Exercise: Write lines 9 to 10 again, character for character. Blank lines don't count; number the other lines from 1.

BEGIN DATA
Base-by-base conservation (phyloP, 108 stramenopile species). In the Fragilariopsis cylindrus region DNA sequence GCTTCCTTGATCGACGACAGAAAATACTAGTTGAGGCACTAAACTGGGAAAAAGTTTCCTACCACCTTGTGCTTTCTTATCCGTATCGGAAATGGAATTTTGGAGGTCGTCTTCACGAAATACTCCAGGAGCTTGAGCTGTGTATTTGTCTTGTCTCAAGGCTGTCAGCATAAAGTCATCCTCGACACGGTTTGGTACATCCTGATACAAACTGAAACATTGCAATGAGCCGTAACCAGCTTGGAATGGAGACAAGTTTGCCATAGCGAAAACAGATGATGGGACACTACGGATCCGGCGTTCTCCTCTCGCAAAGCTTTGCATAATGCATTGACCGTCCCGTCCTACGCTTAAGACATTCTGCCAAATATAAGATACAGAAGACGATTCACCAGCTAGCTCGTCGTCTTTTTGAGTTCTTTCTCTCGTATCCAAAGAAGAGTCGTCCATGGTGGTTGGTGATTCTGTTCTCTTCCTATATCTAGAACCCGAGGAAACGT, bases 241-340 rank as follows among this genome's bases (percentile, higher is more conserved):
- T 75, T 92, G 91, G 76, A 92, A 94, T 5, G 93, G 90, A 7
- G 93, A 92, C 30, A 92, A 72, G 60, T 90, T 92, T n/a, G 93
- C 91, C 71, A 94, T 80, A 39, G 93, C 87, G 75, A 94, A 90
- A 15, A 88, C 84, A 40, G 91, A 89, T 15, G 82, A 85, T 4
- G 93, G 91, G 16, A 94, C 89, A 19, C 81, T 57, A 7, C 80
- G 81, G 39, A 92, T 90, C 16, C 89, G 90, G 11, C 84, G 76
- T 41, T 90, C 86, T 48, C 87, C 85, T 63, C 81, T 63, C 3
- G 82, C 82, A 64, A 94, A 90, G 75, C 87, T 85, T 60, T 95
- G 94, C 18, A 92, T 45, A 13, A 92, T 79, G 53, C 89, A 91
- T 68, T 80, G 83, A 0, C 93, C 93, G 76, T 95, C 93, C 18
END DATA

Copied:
- G 82, C 82, A 64, A 94, A 90, G 75, C 87, T 85, T 60, T 95
- G 94, C 18, A 92, T 45, A 13, A 92, T 79, G 53, C 89, A 91